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Entrepreneurs can be classified as either necessity or opportunity oriented.

Necessity entrepreneurs are said to be survival-oriented and not properly equipped. They become entrepreneurs as a last resort, with little or no value added to the economy. Necessity entrepreneurs may be referred to as push entrepreneurs.

Opportunity entrepreneurs identify a market opportunity to fill and as a result contribute immensely to the economy. Opportunity entrepreneurs are also referred to as pull entrepreneurs.

According to empirical research by the Kenya Institute for Public Policy Research and Analysis (KIPPRA), most women in Kenya tend to be necessity entrepreneurs with low aspiration levels compared to men who are largely opportunity entrepreneurs.

Women tend to depend largely on their business for daily economic survival.  However their potential for generating innovations and job growth for competitive advantages are inhibited by their limited access to credit, markets, technology and other resources.

The creation of a diverse supply chain ensures inclusion of various groups in the procurement plans for government, non-for-profits organisations, and private sector.

Supplier diversity could provide a platform to transit necessity entrepreneurs to opportunity entrepreneurship with a real chance of value addition and output expansion.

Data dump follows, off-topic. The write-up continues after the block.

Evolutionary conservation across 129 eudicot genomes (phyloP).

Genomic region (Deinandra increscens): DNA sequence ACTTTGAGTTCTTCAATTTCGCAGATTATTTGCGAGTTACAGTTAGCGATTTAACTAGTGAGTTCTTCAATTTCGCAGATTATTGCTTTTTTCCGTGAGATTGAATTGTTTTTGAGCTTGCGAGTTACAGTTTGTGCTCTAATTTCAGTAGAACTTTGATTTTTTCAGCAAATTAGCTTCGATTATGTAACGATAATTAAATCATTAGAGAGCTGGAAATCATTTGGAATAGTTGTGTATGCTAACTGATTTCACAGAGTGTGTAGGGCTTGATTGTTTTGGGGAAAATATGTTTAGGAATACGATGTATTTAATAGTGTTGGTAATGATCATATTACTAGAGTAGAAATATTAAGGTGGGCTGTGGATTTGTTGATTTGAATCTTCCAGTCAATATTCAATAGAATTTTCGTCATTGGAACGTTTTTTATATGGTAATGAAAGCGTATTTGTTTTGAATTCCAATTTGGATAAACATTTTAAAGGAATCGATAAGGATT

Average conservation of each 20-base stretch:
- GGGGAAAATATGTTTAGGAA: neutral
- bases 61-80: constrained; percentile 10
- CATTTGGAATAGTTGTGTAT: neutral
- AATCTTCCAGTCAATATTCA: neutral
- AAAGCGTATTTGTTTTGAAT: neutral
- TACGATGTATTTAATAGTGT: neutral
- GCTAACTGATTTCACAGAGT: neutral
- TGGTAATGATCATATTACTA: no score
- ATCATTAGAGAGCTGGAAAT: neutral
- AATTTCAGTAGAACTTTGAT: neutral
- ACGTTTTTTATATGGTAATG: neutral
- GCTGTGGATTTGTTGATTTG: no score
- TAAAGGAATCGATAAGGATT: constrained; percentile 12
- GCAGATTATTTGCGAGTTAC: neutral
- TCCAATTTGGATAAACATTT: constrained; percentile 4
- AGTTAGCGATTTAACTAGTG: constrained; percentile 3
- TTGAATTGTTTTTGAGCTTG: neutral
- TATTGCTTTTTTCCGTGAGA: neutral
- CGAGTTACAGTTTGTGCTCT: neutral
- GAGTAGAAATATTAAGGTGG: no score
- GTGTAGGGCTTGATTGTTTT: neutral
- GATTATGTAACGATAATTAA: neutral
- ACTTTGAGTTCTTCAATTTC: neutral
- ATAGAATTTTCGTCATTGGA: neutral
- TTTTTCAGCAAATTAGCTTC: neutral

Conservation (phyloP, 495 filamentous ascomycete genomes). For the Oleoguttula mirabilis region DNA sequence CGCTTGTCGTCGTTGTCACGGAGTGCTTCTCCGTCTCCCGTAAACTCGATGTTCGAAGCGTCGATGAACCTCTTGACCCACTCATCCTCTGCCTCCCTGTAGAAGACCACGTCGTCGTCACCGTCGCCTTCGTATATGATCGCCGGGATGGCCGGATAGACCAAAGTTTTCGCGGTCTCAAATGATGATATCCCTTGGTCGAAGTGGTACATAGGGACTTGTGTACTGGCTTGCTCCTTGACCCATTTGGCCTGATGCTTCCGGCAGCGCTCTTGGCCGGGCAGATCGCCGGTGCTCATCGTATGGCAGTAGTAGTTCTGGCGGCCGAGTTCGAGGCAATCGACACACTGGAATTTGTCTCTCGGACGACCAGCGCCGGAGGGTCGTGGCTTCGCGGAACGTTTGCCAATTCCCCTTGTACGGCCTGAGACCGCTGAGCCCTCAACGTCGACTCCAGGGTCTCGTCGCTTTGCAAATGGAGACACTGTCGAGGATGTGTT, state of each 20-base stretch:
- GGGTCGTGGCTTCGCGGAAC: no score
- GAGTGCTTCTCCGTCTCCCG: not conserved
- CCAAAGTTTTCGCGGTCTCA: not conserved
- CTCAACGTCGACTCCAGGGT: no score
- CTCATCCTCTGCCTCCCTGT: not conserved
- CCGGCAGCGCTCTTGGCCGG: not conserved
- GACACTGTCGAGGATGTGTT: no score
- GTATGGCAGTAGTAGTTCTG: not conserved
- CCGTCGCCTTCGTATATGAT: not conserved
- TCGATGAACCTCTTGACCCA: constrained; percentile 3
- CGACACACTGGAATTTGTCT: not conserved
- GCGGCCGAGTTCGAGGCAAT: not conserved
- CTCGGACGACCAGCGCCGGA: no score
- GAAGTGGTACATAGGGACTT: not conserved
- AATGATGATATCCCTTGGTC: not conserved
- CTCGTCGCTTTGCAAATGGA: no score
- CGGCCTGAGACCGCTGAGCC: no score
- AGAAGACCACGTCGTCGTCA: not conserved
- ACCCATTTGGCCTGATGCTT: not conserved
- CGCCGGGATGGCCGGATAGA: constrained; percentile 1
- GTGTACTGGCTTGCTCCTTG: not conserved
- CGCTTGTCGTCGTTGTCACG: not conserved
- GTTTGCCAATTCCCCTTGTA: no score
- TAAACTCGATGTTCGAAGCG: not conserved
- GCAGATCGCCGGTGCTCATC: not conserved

The MSME survey of 2016 establishes that majority of unlicensed establishments in Kenya were female owned (61 percent) as opposed to male owned (32.1 percent). Further, these businesses are mostly micro, informal, generally face access to credit challenges, and are operated by poor women.

That’s why women find it difficult to participate in supplier diversity in government and beyond. To help different special interest groups (women, youth and persons with disability), the government implemented the Access to Government Procurement Opportunities (AGPO) programme in 2013 to provide them access to 30 percent of government procurement opportunities.

However, private sector organisations seem to be left behind in promoting supplier diversity.

The private sector organisations need to supplement government efforts of promoting supplier diversity and inclusion by opening such opportunities to the special interest groups. Overtime, necessity entrepreneurs may become progress-oriented like the opportunity entrepreneurs.